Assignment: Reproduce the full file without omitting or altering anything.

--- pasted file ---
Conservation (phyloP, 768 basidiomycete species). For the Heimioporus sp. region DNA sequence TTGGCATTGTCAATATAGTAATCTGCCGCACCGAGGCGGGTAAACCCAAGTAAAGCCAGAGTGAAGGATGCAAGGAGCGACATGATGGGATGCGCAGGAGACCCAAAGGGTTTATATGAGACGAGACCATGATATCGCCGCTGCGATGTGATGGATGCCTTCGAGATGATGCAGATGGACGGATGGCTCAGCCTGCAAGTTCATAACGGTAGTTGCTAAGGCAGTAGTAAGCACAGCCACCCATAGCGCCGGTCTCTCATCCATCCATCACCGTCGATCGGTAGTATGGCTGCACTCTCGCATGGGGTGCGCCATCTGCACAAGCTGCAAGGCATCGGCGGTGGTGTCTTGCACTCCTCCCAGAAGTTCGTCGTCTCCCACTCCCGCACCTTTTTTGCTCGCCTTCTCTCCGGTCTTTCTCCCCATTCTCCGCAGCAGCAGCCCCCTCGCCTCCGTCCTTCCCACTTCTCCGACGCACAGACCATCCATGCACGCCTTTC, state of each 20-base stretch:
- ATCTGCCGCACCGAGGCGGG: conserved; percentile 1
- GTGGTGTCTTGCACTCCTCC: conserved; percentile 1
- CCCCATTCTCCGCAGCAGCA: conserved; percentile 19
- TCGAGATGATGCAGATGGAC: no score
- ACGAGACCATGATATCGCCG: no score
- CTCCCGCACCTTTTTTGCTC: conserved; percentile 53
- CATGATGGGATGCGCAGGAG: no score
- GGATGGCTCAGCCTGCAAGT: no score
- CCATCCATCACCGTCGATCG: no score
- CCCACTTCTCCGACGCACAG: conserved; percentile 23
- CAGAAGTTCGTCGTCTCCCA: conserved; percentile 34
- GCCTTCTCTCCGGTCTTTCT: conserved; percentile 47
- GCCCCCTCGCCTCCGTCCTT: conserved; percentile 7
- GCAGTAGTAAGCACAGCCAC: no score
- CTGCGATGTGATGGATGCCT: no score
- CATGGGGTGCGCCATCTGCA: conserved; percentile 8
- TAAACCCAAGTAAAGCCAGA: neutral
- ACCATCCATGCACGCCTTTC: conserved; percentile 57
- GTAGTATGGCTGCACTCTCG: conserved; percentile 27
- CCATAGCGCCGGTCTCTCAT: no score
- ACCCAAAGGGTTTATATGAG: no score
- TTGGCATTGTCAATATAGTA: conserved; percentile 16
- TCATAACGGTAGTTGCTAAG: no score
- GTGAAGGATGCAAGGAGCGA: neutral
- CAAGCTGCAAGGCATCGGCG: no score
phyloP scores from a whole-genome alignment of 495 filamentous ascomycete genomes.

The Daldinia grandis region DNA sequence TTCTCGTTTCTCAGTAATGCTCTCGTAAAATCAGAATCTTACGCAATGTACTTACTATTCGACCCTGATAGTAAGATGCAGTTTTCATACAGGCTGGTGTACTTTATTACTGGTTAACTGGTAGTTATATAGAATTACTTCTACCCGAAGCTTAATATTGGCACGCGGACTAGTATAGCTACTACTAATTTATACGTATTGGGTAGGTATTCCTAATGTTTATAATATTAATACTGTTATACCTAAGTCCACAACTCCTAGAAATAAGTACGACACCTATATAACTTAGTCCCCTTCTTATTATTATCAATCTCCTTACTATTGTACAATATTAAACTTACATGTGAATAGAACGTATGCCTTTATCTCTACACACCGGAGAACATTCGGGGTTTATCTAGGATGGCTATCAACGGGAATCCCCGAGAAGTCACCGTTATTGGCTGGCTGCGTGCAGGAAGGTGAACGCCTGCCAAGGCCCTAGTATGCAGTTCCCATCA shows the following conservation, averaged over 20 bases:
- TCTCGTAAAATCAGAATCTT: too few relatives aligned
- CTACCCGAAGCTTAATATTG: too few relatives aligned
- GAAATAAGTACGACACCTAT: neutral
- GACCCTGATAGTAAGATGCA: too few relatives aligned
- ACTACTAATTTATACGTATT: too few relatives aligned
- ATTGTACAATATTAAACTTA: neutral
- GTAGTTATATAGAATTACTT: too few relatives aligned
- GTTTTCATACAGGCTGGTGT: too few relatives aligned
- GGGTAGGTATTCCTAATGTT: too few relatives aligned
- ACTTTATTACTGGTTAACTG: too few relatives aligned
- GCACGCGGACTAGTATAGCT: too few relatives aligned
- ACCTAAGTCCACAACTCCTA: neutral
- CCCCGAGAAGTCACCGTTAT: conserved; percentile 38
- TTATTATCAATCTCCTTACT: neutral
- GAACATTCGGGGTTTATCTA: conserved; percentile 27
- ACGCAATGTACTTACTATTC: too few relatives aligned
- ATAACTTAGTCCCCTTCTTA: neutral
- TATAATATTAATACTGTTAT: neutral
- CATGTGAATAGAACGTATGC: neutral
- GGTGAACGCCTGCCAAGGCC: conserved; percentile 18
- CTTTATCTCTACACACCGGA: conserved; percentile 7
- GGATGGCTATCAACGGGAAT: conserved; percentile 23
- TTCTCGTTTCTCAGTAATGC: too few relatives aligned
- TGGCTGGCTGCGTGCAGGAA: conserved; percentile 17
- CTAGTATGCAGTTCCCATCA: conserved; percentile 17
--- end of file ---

Conservation (phyloP, 768 basidiomycete species). For the Heimioporus sp. region DNA sequence TTGGCATTGTCAATATAGTAATCTGCCGCACCGAGGCGGGTAAACCCAAGTAAAGCCAGAGTGAAGGATGCAAGGAGCGACATGATGGGATGCGCAGGAGACCCAAAGGGTTTATATGAGACGAGACCATGATATCGCCGCTGCGATGTGATGGATGCCTTCGAGATGATGCAGATGGACGGATGGCTCAGCCTGCAAGTTCATAACGGTAGTTGCTAAGGCAGTAGTAAGCACAGCCACCCATAGCGCCGGTCTCTCATCCATCCATCACCGTCGATCGGTAGTATGGCTGCACTCTCGCATGGGGTGCGCCATCTGCACAAGCTGCAAGGCATCGGCGGTGGTGTCTTGCACTCCTCCCAGAAGTTCGTCGTCTCCCACTCCCGCACCTTTTTTGCTCGCCTTCTCTCCGGTCTTTCTCCCCATTCTCCGCAGCAGCAGCCCCCTCGCCTCCGTCCTTCCCACTTCTCCGACGCACAGACCATCCATGCACGCCTTTC, state of each 20-base stretch:
- ATCTGCCGCACCGAGGCGGG: conserved; percentile 1
- GTGGTGTCTTGCACTCCTCC: conserved; percentile 1
- CCCCATTCTCCGCAGCAGCA: conserved; percentile 19
- TCGAGATGATGCAGATGGAC: no score
- ACGAGACCATGATATCGCCG: no score
- CTCCCGCACCTTTTTTGCTC: conserved; percentile 53
- CATGATGGGATGCGCAGGAG: no score
- GGATGGCTCAGCCTGCAAGT: no score
- CCATCCATCACCGTCGATCG: no score
- CCCACTTCTCCGACGCACAG: conserved; percentile 23
- CAGAAGTTCGTCGTCTCCCA: conserved; percentile 34
- GCCTTCTCTCCGGTCTTTCT: conserved; percentile 47
- GCCCCCTCGCCTCCGTCCTT: conserved; percentile 7
- GCAGTAGTAAGCACAGCCAC: no score
- CTGCGATGTGATGGATGCCT: no score
- CATGGGGTGCGCCATCTGCA: conserved; percentile 8
- TAAACCCAAGTAAAGCCAGA: neutral
- ACCATCCATGCACGCCTTTC: conserved; percentile 57
- GTAGTATGGCTGCACTCTCG: conserved; percentile 27
- CCATAGCGCCGGTCTCTCAT: no score
- ACCCAAAGGGTTTATATGAG: no score
- TTGGCATTGTCAATATAGTA: conserved; percentile 16
- TCATAACGGTAGTTGCTAAG: no score
- GTGAAGGATGCAAGGAGCGA: neutral
- CAAGCTGCAAGGCATCGGCG: no score
phyloP scores from a whole-genome alignment of 495 filamentous ascomycete genomes.

The Daldinia grandis region DNA sequence TTCTCGTTTCTCAGTAATGCTCTCGTAAAATCAGAATCTTACGCAATGTACTTACTATTCGACCCTGATAGTAAGATGCAGTTTTCATACAGGCTGGTGTACTTTATTACTGGTTAACTGGTAGTTATATAGAATTACTTCTACCCGAAGCTTAATATTGGCACGCGGACTAGTATAGCTACTACTAATTTATACGTATTGGGTAGGTATTCCTAATGTTTATAATATTAATACTGTTATACCTAAGTCCACAACTCCTAGAAATAAGTACGACACCTATATAACTTAGTCCCCTTCTTATTATTATCAATCTCCTTACTATTGTACAATATTAAACTTACATGTGAATAGAACGTATGCCTTTATCTCTACACACCGGAGAACATTCGGGGTTTATCTAGGATGGCTATCAACGGGAATCCCCGAGAAGTCACCGTTATTGGCTGGCTGCGTGCAGGAAGGTGAACGCCTGCCAAGGCCCTAGTATGCAGTTCCCATCA shows the following conservation, averaged over 20 bases:
- TCTCGTAAAATCAGAATCTT: too few relatives aligned
- CTACCCGAAGCTTAATATTG: too few relatives aligned
- GAAATAAGTACGACACCTAT: neutral
- GACCCTGATAGTAAGATGCA: too few relatives aligned
- ACTACTAATTTATACGTATT: too few relatives aligned
- ATTGTACAATATTAAACTTA: neutral
- GTAGTTATATAGAATTACTT: too few relatives aligned
- GTTTTCATACAGGCTGGTGT: too few relatives aligned
- GGGTAGGTATTCCTAATGTT: too few relatives aligned
- ACTTTATTACTGGTTAACTG: too few relatives aligned
- GCACGCGGACTAGTATAGCT: too few relatives aligned
- ACCTAAGTCCACAACTCCTA: neutral
- CCCCGAGAAGTCACCGTTAT: conserved; percentile 38
- TTATTATCAATCTCCTTACT: neutral
- GAACATTCGGGGTTTATCTA: conserved; percentile 27
- ACGCAATGTACTTACTATTC: too few relatives aligned
- ATAACTTAGTCCCCTTCTTA: neutral
- TATAATATTAATACTGTTAT: neutral
- CATGTGAATAGAACGTATGC: neutral
- GGTGAACGCCTGCCAAGGCC: conserved; percentile 18
- CTTTATCTCTACACACCGGA: conserved; percentile 7
- GGATGGCTATCAACGGGAAT: conserved; percentile 23
- TTCTCGTTTCTCAGTAATGC: too few relatives aligned
- TGGCTGGCTGCGTGCAGGAA: conserved; percentile 17
- CTAGTATGCAGTTCCCATCA: conserved; percentile 17